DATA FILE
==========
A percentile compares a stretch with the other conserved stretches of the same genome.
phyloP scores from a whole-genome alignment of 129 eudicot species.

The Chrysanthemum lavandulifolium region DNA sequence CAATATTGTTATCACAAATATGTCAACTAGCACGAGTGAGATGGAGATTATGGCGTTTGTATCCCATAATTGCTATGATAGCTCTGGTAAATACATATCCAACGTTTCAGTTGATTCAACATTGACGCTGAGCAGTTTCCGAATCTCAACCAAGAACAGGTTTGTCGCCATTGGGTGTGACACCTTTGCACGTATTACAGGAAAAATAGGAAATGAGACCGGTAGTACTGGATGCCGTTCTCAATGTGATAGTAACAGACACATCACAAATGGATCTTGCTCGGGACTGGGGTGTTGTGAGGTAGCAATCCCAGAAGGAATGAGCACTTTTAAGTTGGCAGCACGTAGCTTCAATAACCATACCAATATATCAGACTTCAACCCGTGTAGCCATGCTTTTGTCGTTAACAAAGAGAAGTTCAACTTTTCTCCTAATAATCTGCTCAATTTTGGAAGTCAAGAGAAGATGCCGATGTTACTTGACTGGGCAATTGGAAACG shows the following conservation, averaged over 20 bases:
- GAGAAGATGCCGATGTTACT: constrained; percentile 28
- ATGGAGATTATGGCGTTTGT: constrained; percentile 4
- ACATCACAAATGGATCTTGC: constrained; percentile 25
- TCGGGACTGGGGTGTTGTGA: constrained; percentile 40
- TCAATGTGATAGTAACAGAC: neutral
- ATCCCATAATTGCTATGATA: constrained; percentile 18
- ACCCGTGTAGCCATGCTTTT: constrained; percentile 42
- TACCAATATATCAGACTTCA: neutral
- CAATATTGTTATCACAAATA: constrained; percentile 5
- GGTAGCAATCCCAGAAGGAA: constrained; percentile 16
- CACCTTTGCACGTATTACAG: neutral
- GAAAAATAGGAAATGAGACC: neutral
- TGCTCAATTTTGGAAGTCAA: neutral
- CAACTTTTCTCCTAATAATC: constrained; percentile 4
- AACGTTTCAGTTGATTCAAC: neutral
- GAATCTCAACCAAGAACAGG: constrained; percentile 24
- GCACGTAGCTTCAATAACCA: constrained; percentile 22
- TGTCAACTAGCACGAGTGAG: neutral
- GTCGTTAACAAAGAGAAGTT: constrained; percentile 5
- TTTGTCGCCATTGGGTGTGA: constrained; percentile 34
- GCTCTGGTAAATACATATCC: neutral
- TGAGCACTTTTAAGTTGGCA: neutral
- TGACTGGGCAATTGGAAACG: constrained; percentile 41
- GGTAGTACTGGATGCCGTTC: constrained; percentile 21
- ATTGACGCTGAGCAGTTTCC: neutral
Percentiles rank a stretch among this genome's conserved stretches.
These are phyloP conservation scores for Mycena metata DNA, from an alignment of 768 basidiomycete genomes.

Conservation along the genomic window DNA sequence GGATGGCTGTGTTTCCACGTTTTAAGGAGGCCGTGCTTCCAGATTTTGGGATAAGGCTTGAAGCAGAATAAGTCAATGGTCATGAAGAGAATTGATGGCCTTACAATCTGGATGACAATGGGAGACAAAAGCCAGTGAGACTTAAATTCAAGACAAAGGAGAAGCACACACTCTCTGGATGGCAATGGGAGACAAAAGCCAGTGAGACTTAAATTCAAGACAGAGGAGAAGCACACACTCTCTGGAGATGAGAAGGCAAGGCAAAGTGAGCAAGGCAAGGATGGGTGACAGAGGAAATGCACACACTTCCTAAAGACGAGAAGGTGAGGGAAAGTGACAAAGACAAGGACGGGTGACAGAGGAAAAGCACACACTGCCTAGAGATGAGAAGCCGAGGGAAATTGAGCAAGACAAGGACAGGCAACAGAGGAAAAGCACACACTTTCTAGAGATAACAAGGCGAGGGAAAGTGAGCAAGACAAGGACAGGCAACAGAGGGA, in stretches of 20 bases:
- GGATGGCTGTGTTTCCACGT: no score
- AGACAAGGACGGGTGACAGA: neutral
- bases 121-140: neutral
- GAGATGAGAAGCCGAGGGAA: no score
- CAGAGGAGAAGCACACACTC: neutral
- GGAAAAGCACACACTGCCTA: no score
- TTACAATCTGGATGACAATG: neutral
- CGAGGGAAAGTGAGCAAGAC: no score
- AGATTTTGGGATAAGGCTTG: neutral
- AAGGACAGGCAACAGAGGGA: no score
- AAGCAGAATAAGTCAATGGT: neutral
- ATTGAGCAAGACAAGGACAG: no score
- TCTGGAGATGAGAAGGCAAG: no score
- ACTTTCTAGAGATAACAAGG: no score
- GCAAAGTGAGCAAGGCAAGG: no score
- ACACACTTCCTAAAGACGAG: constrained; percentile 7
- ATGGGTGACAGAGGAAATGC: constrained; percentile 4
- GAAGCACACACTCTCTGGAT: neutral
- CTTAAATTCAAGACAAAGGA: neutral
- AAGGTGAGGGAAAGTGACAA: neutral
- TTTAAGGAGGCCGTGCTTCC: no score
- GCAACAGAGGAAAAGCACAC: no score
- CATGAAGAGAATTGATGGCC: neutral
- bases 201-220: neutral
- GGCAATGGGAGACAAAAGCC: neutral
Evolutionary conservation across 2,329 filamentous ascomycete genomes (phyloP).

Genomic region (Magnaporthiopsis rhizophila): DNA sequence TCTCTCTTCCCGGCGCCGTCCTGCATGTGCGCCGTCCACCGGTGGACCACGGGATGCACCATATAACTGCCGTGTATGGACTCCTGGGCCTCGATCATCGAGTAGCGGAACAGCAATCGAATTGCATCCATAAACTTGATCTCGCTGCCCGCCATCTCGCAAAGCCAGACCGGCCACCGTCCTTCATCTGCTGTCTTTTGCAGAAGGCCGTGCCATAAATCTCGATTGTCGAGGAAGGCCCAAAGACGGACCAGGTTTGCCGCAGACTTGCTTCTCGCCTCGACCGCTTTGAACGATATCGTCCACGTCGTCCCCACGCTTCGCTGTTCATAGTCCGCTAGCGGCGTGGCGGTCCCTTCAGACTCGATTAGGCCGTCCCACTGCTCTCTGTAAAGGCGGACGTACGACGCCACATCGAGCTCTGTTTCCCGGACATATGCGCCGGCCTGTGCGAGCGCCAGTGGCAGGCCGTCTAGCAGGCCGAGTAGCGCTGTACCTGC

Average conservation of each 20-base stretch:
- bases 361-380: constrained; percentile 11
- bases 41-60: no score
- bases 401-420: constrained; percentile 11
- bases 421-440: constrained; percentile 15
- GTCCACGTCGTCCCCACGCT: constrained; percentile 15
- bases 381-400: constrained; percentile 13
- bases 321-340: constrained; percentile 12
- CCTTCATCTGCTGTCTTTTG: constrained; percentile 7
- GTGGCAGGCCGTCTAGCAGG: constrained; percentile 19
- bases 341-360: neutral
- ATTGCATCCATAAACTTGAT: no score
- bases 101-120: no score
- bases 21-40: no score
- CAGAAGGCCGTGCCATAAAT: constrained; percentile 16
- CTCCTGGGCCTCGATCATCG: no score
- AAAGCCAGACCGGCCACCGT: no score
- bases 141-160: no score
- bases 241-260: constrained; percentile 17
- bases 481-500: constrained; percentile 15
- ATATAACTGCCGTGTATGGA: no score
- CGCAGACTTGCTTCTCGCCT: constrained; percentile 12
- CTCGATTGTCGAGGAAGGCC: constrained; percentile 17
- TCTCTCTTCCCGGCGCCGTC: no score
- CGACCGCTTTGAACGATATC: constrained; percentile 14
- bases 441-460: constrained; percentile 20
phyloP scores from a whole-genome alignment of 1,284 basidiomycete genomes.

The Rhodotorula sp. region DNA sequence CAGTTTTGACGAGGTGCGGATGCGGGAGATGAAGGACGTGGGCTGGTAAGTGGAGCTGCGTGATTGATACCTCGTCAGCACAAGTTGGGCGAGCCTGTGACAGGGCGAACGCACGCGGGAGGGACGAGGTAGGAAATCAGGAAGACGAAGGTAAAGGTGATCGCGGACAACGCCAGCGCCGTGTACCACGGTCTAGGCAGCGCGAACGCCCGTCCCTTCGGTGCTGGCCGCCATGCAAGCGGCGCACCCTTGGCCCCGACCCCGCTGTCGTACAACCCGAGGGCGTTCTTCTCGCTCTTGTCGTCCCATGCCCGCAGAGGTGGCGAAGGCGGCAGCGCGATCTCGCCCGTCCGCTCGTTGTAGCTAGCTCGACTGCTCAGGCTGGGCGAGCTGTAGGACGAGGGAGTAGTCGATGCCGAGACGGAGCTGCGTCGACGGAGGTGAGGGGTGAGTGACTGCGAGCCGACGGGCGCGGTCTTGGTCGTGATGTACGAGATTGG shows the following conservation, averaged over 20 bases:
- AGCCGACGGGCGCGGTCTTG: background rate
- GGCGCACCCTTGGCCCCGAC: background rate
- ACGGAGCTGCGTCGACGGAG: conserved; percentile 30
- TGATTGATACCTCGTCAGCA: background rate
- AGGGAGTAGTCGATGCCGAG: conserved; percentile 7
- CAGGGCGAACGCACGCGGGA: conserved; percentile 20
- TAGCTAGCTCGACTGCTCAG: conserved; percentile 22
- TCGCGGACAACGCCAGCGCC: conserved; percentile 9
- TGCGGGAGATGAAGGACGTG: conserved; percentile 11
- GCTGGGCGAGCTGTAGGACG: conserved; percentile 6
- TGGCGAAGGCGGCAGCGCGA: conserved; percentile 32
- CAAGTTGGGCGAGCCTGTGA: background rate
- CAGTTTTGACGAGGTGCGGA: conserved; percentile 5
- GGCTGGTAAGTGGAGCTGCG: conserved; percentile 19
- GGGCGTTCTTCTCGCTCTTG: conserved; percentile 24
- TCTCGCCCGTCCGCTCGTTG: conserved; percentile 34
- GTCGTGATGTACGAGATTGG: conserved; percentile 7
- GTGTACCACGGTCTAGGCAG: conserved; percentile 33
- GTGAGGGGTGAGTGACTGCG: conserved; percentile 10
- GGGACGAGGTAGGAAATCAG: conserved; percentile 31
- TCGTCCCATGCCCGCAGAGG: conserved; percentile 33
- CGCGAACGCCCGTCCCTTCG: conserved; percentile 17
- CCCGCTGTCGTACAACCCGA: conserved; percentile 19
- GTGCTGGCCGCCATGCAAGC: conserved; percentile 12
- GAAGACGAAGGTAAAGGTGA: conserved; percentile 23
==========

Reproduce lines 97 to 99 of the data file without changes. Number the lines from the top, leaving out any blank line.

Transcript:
- TGGCGAAGGCGGCAGCGCGA: conserved; percentile 32
- CAAGTTGGGCGAGCCTGTGA: background rate
- CAGTTTTGACGAGGTGCGGA: conserved; percentile 5